Monday, January 30, 2012

Revelation Model 205

Back in 1991 I was a stuggling cop with a growing family, trying to outfit the growing kids with things like shoes and jeans. I wanted to buy a rifle for my son to hunt whitetail deer with me and in a used gun shop I stumbled upon a Revelation Model 205, a lever action rifle remniscent of the Marlin 336. Later, during my research, I learned that this particular rifle had been made by Mossberg for the Western Auto chain stores. Still, it was a knock-around lever action .30-30 and my son carried it hunting for several years. We lived in the country then, and the rifle accounted for it's share of varmints, to include alligators in the pond.

Sometime around 2000, the rifle started exhibiting a tendency to fail to feed. It would hang up tighter than a bank vault. I took it to a gunsmith and he told me that the rifle was worn out. Worn out. The receiver is two piece, an aluminum inner and a steel outer and according to the 'smith, the aluminum inserts in those rifles would wear out.

"What can we do about that?" I asked.

"You can say you wore out a rifle."

I took it home and put it in the locker. Eventually, my son claimed it and I forgot about it. My second son, Matthew, is a master mechanic and loves a mechanical challenge. Yesterday, he came by the house and told me that he had something in the truck. When we walked out to the truck, he handed me the Revelation.

"Here ya go, Pop! I rebuilt that old rifle for you."

I was stunned. The rifle he handed me didn't look anything like the old rifle that I remembered. The stock had be refinished and the action slipped open like butter. "What did you have to do to it."

"I finally decided to take it apart and see what the problem was. There was a pin, and a spring, and the e-clip on the pin was missing. After I figured out how it was supposed to work, the rest was fairly easy. While I had it down, I refinished the stock, media blasted the barrel bands and cleaned it up a little bit."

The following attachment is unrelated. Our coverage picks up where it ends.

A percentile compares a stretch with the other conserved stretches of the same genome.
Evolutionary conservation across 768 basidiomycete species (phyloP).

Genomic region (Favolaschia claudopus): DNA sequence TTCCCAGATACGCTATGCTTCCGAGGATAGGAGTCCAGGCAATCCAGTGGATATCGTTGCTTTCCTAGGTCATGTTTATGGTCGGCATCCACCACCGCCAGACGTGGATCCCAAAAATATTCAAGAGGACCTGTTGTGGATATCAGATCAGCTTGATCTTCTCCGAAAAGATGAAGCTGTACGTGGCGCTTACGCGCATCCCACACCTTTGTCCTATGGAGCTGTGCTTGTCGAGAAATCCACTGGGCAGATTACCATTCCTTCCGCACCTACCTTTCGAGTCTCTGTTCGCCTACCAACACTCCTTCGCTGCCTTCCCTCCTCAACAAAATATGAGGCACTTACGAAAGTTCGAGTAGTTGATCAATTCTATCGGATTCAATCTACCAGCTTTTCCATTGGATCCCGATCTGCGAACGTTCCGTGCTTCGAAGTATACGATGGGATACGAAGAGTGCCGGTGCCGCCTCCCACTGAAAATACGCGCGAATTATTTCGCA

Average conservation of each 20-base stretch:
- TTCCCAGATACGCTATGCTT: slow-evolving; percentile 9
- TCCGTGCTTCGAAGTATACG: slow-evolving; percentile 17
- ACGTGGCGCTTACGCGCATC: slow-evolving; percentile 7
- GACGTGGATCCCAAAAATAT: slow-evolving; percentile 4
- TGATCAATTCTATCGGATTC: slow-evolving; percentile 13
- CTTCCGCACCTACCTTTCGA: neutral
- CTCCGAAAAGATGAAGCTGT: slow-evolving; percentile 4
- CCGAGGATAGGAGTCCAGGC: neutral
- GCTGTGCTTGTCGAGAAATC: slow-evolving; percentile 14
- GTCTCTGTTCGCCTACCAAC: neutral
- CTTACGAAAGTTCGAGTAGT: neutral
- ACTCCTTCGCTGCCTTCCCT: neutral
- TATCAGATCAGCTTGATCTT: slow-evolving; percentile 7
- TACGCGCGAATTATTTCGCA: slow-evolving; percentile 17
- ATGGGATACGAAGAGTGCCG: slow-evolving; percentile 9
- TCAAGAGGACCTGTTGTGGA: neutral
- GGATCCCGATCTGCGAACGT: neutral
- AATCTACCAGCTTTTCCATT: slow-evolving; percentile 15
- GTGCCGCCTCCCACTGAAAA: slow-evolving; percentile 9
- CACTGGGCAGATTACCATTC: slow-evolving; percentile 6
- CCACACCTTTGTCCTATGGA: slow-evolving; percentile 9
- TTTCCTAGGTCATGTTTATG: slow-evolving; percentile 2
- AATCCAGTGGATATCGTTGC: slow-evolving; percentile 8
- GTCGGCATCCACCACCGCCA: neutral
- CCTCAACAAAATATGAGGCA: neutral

"Well, damn, son" I objected, "I bought that rifle for you."

"I know, Pop, and I fixed it for you."

It's in the corner near the desk. I'll play with it a bit, maybe kill a deer with it, and when his son is old enough, I'll have a story to tell him.


MSgt B said...

That's a keeper for sure now.

No way you could ever get rid of it.

Anonymous said...

Nice wood in that stock.
Fine work by your son.

Old NFO said...

That is DEFINITELY a keeper now! Great story, and nice work by your Son!

Windy Wilson said...

That is a wonderful story.
So the rifle really wasn't worn out, then.

As a tangent, I can't imagine either group of the people Leftists want to be armed could view a firearm with the same sentimentality, or actually DO what your son is able to do (I doubt the repair involved an on-line computer game and a joystick).

Rob said...

I have a 205 that I bought from a family member 40 years ago as a teen and it was rusted solid and the paint was peeling off the wood. I stripped it down and reblued it and put a true oil finish on the wood. I hunted with it yesterday.

Anonymous said...

i inherited one of these from my grandfather when he passed in '02 and have used it my fair share in the woods and have had the same issues coming up and am glad to have found someone that took it apart and actually fixed it. the local guy told me to just buy a new one, i would rather put the work in and get this back to shape. good to hear that it can be done.